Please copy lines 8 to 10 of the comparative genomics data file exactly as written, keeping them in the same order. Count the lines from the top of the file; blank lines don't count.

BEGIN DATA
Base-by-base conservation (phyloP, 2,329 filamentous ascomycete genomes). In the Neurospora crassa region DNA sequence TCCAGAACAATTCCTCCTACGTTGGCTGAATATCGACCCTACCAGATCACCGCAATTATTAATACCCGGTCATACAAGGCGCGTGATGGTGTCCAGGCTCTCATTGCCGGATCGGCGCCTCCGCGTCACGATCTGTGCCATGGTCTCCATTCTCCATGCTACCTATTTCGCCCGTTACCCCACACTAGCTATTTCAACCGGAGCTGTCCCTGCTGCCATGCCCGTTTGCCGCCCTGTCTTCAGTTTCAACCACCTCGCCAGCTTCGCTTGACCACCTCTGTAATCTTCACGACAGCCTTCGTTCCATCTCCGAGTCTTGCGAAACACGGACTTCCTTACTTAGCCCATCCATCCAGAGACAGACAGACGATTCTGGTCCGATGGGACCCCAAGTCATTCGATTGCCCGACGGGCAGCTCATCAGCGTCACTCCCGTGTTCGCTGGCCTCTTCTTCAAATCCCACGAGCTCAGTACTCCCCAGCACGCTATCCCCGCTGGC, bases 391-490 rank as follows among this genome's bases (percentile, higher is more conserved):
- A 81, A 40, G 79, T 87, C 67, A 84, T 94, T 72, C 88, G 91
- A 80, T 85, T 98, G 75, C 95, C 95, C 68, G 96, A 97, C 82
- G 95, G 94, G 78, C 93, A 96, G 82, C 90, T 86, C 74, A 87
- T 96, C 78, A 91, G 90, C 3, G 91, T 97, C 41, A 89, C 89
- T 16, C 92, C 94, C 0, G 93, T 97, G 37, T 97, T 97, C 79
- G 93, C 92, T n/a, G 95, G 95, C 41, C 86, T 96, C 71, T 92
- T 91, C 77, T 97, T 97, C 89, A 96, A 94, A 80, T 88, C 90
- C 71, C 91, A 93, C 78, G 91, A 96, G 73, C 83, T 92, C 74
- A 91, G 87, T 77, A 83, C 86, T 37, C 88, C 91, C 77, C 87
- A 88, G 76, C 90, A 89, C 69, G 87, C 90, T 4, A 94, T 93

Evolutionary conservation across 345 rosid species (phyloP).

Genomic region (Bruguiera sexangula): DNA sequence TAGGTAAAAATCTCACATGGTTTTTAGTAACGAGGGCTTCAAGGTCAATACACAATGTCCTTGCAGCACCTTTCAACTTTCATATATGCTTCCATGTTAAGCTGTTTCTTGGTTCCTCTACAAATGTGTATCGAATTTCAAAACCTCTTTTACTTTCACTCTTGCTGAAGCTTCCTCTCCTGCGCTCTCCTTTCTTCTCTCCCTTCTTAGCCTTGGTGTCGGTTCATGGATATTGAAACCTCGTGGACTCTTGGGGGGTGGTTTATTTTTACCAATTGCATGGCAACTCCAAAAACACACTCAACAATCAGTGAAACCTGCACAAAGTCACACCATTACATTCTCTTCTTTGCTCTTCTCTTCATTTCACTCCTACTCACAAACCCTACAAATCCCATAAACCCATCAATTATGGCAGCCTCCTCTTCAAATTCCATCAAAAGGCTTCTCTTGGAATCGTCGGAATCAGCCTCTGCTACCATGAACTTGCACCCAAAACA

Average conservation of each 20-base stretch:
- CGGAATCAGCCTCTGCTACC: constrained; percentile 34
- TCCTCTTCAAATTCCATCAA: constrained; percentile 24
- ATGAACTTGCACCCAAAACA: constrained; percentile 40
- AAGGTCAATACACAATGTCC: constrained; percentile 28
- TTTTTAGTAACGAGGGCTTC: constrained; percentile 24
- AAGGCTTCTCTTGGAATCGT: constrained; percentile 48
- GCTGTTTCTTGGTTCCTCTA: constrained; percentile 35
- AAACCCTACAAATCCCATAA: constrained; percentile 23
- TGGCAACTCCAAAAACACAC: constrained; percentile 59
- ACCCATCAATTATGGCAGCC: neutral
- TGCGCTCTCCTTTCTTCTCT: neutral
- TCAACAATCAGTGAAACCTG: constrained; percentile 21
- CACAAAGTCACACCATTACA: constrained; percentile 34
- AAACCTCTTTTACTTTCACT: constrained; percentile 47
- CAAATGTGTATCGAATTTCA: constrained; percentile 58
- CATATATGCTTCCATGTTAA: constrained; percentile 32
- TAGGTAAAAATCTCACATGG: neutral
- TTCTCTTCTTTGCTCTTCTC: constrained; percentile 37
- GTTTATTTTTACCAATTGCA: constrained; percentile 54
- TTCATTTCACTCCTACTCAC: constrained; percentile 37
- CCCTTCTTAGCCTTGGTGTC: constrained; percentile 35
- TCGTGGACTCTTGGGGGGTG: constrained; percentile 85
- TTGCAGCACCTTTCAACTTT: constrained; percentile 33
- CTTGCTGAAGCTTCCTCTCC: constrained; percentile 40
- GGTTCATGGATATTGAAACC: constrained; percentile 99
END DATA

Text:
- T 91, C 77, T 97, T 97, C 89, A 96, A 94, A 80, T 88, C 90
- C 71, C 91, A 93, C 78, G 91, A 96, G 73, C 83, T 92, C 74
- A 91, G 87, T 77, A 83, C 86, T 37, C 88, C 91, C 77, C 87